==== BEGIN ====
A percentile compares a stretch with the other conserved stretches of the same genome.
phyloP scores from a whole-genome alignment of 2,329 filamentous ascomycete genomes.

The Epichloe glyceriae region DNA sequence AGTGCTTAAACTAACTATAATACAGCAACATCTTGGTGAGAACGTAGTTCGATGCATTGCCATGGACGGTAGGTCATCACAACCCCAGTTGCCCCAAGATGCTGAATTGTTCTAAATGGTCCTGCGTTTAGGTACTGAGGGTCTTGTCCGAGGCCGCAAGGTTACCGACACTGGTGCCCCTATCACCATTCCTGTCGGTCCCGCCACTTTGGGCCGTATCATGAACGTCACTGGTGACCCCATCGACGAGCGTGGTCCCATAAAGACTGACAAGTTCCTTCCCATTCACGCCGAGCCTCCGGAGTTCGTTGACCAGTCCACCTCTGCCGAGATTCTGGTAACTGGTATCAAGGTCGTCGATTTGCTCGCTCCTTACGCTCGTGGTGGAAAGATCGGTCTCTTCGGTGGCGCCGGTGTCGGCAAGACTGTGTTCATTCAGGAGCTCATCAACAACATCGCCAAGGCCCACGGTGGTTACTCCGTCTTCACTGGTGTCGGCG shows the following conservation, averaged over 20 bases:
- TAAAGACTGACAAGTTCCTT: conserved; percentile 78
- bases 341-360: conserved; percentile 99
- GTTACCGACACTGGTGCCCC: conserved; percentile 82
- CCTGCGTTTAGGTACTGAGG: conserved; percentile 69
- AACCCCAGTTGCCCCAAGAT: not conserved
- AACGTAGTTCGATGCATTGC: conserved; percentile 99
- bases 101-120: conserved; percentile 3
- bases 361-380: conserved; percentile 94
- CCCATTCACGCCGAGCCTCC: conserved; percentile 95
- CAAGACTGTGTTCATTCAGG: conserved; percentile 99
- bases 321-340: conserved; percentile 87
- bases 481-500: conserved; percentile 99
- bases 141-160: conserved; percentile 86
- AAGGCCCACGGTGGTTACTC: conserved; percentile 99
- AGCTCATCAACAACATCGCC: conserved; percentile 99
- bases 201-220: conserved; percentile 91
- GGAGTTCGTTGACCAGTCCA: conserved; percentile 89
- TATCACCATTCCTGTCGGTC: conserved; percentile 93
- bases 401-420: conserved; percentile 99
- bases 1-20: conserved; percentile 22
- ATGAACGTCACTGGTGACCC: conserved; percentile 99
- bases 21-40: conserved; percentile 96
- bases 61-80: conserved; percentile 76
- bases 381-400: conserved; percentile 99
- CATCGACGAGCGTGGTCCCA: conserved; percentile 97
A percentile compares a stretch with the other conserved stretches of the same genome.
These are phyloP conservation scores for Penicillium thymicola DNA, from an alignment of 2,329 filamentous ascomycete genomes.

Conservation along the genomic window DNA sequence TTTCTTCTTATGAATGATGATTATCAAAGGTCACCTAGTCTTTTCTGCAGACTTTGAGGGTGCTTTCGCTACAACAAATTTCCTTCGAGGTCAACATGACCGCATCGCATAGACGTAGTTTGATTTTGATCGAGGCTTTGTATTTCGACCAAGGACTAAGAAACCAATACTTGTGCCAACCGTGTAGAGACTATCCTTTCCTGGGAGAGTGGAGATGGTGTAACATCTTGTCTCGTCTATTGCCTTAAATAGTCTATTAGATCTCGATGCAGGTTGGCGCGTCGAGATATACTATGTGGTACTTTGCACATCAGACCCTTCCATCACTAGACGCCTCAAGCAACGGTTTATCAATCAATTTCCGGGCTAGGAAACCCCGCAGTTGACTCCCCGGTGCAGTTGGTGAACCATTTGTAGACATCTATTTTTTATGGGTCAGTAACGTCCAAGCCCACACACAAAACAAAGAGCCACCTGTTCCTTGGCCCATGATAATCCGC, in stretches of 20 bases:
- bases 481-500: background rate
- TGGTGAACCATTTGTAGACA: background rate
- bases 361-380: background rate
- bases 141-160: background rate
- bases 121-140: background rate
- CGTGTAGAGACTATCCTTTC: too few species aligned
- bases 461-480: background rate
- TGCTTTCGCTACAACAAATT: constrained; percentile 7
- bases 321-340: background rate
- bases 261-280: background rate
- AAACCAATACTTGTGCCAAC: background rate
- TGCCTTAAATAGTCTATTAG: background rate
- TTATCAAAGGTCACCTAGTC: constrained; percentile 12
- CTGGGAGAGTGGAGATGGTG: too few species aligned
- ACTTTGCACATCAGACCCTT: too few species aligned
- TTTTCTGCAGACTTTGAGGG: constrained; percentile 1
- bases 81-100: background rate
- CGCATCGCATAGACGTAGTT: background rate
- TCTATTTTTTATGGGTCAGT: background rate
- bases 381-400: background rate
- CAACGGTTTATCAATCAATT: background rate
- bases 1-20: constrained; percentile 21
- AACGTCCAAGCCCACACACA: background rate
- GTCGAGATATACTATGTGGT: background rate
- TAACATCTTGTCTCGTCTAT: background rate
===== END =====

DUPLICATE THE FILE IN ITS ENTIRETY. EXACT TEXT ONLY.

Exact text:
A percentile compares a stretch with the other conserved stretches of the same genome.
phyloP scores from a whole-genome alignment of 2,329 filamentous ascomycete genomes.

The Epichloe glyceriae region DNA sequence AGTGCTTAAACTAACTATAATACAGCAACATCTTGGTGAGAACGTAGTTCGATGCATTGCCATGGACGGTAGGTCATCACAACCCCAGTTGCCCCAAGATGCTGAATTGTTCTAAATGGTCCTGCGTTTAGGTACTGAGGGTCTTGTCCGAGGCCGCAAGGTTACCGACACTGGTGCCCCTATCACCATTCCTGTCGGTCCCGCCACTTTGGGCCGTATCATGAACGTCACTGGTGACCCCATCGACGAGCGTGGTCCCATAAAGACTGACAAGTTCCTTCCCATTCACGCCGAGCCTCCGGAGTTCGTTGACCAGTCCACCTCTGCCGAGATTCTGGTAACTGGTATCAAGGTCGTCGATTTGCTCGCTCCTTACGCTCGTGGTGGAAAGATCGGTCTCTTCGGTGGCGCCGGTGTCGGCAAGACTGTGTTCATTCAGGAGCTCATCAACAACATCGCCAAGGCCCACGGTGGTTACTCCGTCTTCACTGGTGTCGGCG shows the following conservation, averaged over 20 bases:
- TAAAGACTGACAAGTTCCTT: conserved; percentile 78
- bases 341-360: conserved; percentile 99
- GTTACCGACACTGGTGCCCC: conserved; percentile 82
- CCTGCGTTTAGGTACTGAGG: conserved; percentile 69
- AACCCCAGTTGCCCCAAGAT: not conserved
- AACGTAGTTCGATGCATTGC: conserved; percentile 99
- bases 101-120: conserved; percentile 3
- bases 361-380: conserved; percentile 94
- CCCATTCACGCCGAGCCTCC: conserved; percentile 95
- CAAGACTGTGTTCATTCAGG: conserved; percentile 99
- bases 321-340: conserved; percentile 87
- bases 481-500: conserved; percentile 99
- bases 141-160: conserved; percentile 86
- AAGGCCCACGGTGGTTACTC: conserved; percentile 99
- AGCTCATCAACAACATCGCC: conserved; percentile 99
- bases 201-220: conserved; percentile 91
- GGAGTTCGTTGACCAGTCCA: conserved; percentile 89
- TATCACCATTCCTGTCGGTC: conserved; percentile 93
- bases 401-420: conserved; percentile 99
- bases 1-20: conserved; percentile 22
- ATGAACGTCACTGGTGACCC: conserved; percentile 99
- bases 21-40: conserved; percentile 96
- bases 61-80: conserved; percentile 76
- bases 381-400: conserved; percentile 99
- CATCGACGAGCGTGGTCCCA: conserved; percentile 97
A percentile compares a stretch with the other conserved stretches of the same genome.
These are phyloP conservation scores for Penicillium thymicola DNA, from an alignment of 2,329 filamentous ascomycete genomes.

Conservation along the genomic window DNA sequence TTTCTTCTTATGAATGATGATTATCAAAGGTCACCTAGTCTTTTCTGCAGACTTTGAGGGTGCTTTCGCTACAACAAATTTCCTTCGAGGTCAACATGACCGCATCGCATAGACGTAGTTTGATTTTGATCGAGGCTTTGTATTTCGACCAAGGACTAAGAAACCAATACTTGTGCCAACCGTGTAGAGACTATCCTTTCCTGGGAGAGTGGAGATGGTGTAACATCTTGTCTCGTCTATTGCCTTAAATAGTCTATTAGATCTCGATGCAGGTTGGCGCGTCGAGATATACTATGTGGTACTTTGCACATCAGACCCTTCCATCACTAGACGCCTCAAGCAACGGTTTATCAATCAATTTCCGGGCTAGGAAACCCCGCAGTTGACTCCCCGGTGCAGTTGGTGAACCATTTGTAGACATCTATTTTTTATGGGTCAGTAACGTCCAAGCCCACACACAAAACAAAGAGCCACCTGTTCCTTGGCCCATGATAATCCGC, in stretches of 20 bases:
- bases 481-500: background rate
- TGGTGAACCATTTGTAGACA: background rate
- bases 361-380: background rate
- bases 141-160: background rate
- bases 121-140: background rate
- CGTGTAGAGACTATCCTTTC: too few species aligned
- bases 461-480: background rate
- TGCTTTCGCTACAACAAATT: constrained; percentile 7
- bases 321-340: background rate
- bases 261-280: background rate
- AAACCAATACTTGTGCCAAC: background rate
- TGCCTTAAATAGTCTATTAG: background rate
- TTATCAAAGGTCACCTAGTC: constrained; percentile 12
- CTGGGAGAGTGGAGATGGTG: too few species aligned
- ACTTTGCACATCAGACCCTT: too few species aligned
- TTTTCTGCAGACTTTGAGGG: constrained; percentile 1
- bases 81-100: background rate
- CGCATCGCATAGACGTAGTT: background rate
- TCTATTTTTTATGGGTCAGT: background rate
- bases 381-400: background rate
- CAACGGTTTATCAATCAATT: background rate
- bases 1-20: constrained; percentile 21
- AACGTCCAAGCCCACACACA: background rate
- GTCGAGATATACTATGTGGT: background rate
- TAACATCTTGTCTCGTCTAT: background rate